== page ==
Wednesday, June 22, 2016

Florida DOT - GFRP Rebar workshop

This past Wednesday June 15th, it was a privilege to participate in a historic FRP industry event, Florida DOT's GFRP rebar workshop held in conjunction with the FDOT 2016 Design Training Expo in Daytona Beach FL.  
Leaders of FDOT design and engineering staff asked for the GFRP rebar industry as a whole to gather and learn FDOT's perspective on safe deployment of GFRP reinforcement for concrete structures, barriers they see for expanded GFRP implementation and areas FDOT would focus on for implementation. 
Present at the GFRP rebar workshop were 45 individuals representing five GFRP rebar producers, raw material suppliers from Owens Corning glass fibers, resin producers, academic experts from several universities and from many different departments within FDOT.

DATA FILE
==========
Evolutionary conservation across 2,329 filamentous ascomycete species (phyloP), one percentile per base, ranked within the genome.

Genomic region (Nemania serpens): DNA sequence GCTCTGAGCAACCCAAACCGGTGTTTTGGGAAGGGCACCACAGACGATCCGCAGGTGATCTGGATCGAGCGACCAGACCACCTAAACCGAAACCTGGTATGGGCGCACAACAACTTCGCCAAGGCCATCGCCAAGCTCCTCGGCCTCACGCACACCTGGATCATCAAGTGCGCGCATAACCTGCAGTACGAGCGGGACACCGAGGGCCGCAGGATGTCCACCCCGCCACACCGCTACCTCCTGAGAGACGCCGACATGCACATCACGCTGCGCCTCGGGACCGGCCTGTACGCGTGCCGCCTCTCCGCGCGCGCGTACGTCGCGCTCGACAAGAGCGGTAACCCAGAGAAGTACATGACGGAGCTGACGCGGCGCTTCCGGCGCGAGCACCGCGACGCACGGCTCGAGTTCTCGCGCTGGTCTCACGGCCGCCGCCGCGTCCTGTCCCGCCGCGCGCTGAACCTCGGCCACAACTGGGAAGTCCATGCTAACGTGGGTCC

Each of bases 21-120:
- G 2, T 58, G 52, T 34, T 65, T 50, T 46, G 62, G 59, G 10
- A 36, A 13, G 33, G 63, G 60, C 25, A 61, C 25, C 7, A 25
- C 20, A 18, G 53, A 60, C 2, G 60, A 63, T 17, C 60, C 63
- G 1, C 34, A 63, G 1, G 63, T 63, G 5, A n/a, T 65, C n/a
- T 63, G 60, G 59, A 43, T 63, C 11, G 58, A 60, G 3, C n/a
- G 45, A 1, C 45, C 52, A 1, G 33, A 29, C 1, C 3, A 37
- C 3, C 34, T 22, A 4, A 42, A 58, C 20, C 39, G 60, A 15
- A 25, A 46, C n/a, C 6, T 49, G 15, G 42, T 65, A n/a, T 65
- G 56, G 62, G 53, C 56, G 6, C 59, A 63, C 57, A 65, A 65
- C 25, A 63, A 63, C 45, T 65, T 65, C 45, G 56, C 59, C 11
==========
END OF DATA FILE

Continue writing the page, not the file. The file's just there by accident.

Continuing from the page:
Presentations given at the summit and the overall agenda can be seen at the following link:

Monday, June 20, 2016

"The conversation"

Read a wonderful article which appeared to me as a link in Bill Palmers Concrete Construction e-news letter today.   The article is written by 
Associate lecturer, UNSW Australia who has made an excellent summary of the fact that concrete is a vibrant active material and that hidden steel rebar is a "secretly active" degradation mechanism.   
He writes; "Steel is often perceived to be inert and resilient too. Terms such as “Iron Age” suggest an ancient durability, although Iron Age artefacts are comparatively rare precisely because they rust. If construction steel is visible, it can be maintained – for instance, when the Sydney Harbour Bridge is repeatedly painted and repainted.
However, when embedded in concrete, steel is hidden but secretly active. Moisture entering through thousands of tiny cracks creates an electrochemical reaction. One end of the rebar becomes an anode and the other a cathode, forming a “battery” that powers the transformation of iron into rust. Rust can expand the rebar up to four times its size, enlarging cracks and forcing the concrete to fracture apart in a process called spalling, more widely known as “concrete cancer”. "

Read the full article here: